Month 3 running a Peugeot 308 GTi 270: gained in translation

‘First impressions are good, but we’ll have to wait until we drive it in the UK to be sure,’ concludes many a first drive. Well, almost four thousand miles in, and the GTi feels as good as when I first drove one in France. Those wait-and-see verdicts often reference how well suspension tackles British roads, and while the 308’s springs and passive dampers are reasonably stiff, it’s still got enough compliance to work as both a family tool and B-road hacker.

You get some serious kit when you upgrade to the 270 version, including a limited-slip differential and Alcon four-piston brakes. Feeling the diff pull you round a corner on-power when you might expect understeer really adds to the involvement. It isn’t totally vice-free, tugging a bit on more heavily cambered roads, but I think it’s a worthwhile trade.

The brakes are a key plus versus some rivals. They quietly do their bit during daily driving, then stand the Pug on its nose with a lovely firm, clean pedal feel as you stamp it into the carpet. There’s a bit of lag low down from the turbo 1.6, but it’s a firecracker of an engine, and I find the handling balance really sweet: massive front-end grip with an adjustable rear that the stability control lets move around a little, though you can disable everything.

In other news, last month I was proved both correct and incorrect. Correct because I said Peugeot’s prediction that the 308 GTi sales split would be 80/20 in favour of the 250 model would be wrong, and it is actually 75-80% in favour of the 270. Incorrect because I misread the email from Peugeot. They called it right.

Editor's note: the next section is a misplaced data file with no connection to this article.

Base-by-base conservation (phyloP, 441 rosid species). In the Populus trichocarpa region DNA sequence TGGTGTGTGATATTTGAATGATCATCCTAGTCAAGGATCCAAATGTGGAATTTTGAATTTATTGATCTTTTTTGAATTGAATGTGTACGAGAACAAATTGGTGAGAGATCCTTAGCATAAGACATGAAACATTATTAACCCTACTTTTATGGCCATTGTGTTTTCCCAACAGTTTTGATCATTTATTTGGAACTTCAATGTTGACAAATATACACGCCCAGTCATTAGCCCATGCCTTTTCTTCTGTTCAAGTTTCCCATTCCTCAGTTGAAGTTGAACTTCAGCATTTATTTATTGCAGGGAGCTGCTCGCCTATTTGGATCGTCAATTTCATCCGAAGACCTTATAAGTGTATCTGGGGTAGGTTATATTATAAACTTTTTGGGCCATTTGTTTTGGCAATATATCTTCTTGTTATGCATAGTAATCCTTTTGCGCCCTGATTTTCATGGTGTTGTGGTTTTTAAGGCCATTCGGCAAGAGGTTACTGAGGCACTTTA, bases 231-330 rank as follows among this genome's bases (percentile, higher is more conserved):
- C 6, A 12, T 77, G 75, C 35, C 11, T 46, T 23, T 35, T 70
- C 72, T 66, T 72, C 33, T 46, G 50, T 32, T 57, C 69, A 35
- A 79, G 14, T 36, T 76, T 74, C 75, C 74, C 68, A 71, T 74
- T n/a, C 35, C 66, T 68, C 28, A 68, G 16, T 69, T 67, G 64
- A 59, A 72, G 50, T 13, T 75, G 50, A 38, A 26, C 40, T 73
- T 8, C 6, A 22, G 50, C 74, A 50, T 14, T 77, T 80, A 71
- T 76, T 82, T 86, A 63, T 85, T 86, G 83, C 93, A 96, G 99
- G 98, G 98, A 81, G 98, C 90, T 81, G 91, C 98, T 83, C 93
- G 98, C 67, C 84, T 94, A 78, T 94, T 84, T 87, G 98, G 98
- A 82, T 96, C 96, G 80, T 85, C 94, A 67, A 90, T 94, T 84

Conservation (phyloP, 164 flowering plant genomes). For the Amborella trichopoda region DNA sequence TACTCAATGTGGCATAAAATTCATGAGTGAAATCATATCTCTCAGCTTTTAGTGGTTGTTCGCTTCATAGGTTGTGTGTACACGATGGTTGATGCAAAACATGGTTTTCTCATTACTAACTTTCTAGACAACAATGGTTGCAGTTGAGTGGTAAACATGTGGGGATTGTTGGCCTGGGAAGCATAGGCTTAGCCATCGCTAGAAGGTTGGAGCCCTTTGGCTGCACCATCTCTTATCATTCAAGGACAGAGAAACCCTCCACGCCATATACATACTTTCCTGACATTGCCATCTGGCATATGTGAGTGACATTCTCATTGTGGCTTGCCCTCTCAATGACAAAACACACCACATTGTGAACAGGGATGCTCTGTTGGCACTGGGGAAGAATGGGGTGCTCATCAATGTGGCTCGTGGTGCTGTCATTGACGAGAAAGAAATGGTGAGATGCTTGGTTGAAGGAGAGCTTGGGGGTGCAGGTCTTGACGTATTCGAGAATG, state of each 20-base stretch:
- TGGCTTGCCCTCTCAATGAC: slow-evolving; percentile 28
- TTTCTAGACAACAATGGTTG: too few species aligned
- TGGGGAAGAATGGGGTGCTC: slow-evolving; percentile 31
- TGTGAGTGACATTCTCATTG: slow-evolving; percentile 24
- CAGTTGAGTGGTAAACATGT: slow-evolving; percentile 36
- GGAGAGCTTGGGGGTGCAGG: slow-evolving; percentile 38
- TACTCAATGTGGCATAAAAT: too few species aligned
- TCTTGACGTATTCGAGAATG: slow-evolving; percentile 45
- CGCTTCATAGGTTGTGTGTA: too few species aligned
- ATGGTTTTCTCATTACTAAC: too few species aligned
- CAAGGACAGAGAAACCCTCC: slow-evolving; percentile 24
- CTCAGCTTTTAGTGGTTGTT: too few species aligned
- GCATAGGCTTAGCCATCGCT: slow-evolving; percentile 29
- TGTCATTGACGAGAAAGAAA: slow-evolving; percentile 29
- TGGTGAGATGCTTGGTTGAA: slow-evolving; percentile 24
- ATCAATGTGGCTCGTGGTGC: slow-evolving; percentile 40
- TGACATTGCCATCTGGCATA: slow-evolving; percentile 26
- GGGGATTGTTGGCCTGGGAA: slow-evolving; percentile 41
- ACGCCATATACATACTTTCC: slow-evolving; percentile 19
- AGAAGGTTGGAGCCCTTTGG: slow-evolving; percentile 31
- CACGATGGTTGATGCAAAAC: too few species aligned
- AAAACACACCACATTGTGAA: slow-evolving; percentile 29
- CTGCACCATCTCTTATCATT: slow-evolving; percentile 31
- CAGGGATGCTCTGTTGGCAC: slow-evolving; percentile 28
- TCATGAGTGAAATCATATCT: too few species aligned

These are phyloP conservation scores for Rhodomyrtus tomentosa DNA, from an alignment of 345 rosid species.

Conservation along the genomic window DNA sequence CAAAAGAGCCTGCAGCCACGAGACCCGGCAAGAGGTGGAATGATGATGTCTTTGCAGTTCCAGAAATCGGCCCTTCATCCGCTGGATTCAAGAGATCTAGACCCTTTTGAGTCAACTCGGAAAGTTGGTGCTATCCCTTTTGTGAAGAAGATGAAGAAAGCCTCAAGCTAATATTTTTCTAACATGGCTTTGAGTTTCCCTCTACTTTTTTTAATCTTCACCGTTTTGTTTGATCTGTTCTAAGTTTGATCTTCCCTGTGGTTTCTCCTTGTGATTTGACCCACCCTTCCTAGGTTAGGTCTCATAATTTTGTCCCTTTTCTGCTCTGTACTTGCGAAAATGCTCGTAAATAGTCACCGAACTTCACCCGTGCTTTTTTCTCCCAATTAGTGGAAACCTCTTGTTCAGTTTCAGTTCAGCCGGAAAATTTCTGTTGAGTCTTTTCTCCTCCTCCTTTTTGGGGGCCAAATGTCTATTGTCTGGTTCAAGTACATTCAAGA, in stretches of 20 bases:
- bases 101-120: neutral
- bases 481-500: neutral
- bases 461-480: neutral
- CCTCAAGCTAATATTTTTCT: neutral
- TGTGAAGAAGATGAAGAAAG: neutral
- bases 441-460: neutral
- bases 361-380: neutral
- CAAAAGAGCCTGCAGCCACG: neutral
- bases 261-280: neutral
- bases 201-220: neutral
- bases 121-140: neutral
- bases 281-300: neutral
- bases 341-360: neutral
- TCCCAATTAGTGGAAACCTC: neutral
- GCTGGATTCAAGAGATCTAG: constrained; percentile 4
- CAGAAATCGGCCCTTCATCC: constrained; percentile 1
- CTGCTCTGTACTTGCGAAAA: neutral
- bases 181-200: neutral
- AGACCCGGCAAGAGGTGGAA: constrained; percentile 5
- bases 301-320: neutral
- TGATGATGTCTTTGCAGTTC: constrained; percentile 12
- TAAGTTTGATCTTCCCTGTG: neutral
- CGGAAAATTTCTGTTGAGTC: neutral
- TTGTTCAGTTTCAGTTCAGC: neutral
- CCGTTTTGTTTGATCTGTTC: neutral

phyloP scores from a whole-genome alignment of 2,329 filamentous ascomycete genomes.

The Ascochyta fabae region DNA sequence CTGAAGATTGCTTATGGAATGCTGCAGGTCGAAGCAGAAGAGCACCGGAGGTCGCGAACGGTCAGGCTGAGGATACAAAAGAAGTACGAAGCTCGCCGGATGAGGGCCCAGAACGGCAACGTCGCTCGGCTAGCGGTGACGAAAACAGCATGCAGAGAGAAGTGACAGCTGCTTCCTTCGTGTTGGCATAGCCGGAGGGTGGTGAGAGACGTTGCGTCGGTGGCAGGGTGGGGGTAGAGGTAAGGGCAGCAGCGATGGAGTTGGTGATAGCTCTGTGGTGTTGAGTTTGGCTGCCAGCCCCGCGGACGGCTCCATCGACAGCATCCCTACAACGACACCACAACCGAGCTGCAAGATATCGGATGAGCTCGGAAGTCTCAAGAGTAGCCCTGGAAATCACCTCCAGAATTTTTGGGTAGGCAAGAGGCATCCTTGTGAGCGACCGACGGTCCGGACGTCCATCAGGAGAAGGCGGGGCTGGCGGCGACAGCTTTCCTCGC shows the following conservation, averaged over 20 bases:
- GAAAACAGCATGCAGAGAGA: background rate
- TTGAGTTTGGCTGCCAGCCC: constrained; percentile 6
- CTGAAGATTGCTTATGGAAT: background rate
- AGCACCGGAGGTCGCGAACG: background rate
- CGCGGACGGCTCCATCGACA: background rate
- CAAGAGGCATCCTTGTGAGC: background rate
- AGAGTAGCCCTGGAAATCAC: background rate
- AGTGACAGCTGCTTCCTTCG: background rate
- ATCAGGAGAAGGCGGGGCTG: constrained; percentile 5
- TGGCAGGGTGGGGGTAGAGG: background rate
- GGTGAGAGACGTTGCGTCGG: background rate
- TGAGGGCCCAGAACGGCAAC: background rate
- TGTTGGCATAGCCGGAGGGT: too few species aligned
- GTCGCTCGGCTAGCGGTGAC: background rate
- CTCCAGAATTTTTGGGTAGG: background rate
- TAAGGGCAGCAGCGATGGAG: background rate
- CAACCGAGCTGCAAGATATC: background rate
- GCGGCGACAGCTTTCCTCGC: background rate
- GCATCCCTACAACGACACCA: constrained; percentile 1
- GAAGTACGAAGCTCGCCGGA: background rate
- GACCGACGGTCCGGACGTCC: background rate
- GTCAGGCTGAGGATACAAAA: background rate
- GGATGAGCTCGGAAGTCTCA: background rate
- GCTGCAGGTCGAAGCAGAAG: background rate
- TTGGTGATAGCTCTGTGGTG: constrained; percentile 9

At the same time, I also discovered the spring-rate specs that Peugeot gave us during the GTi prototype drive were off. The springs are actually 56% stiffer at the front, 64% at the rear compared with the 308 GT, not 60% front/100% rear.

By Ben Barry

Logbook: Peugeot 308 GTi 270

Engine 1598cc 16v turbo 4-cyl, 268bhp @ 6000rpm, 243lb ft @ 1900rpm
Transmission 6-speed manual, front-wheel drive 
Stats 6.0sec 0-62mph, 155mph (limited), 139g/km 
Price £28,455
As tested £29,870 
Miles this month 1213 
Total miles 3731 
Our mpg 31.6 
Official mpg 47.1 
Fuel cost this month £194.10
Extra costs (this month) £0


2016 Peugeot 308 GTi long-term test

Month 2 running a Peugeot 308 GTi 270: touchscreen tribulations

Much enjoyment being had in the 308 GTi so far, but I’ll save that for a longer update. First, a quick moan: the Peugeot migrates many functions to a touchscreen, including climate controls.

Compared with traditional rotary dials, you spend more time with eyes off the road, and the GTi’s firmish suspension exacerbates things because it’s harder to be accurate with your prods. I end up leaning forward, grabbing the dash to steady myself, then pressing the buttons with my thumb. This isn’t progress.

Logbook: Peugeot 308 GTi 270 

Engine 1598cc 16v turbo 4-cyl, 268bhp @ 6000rpm, 243lb ft @ 1900rpm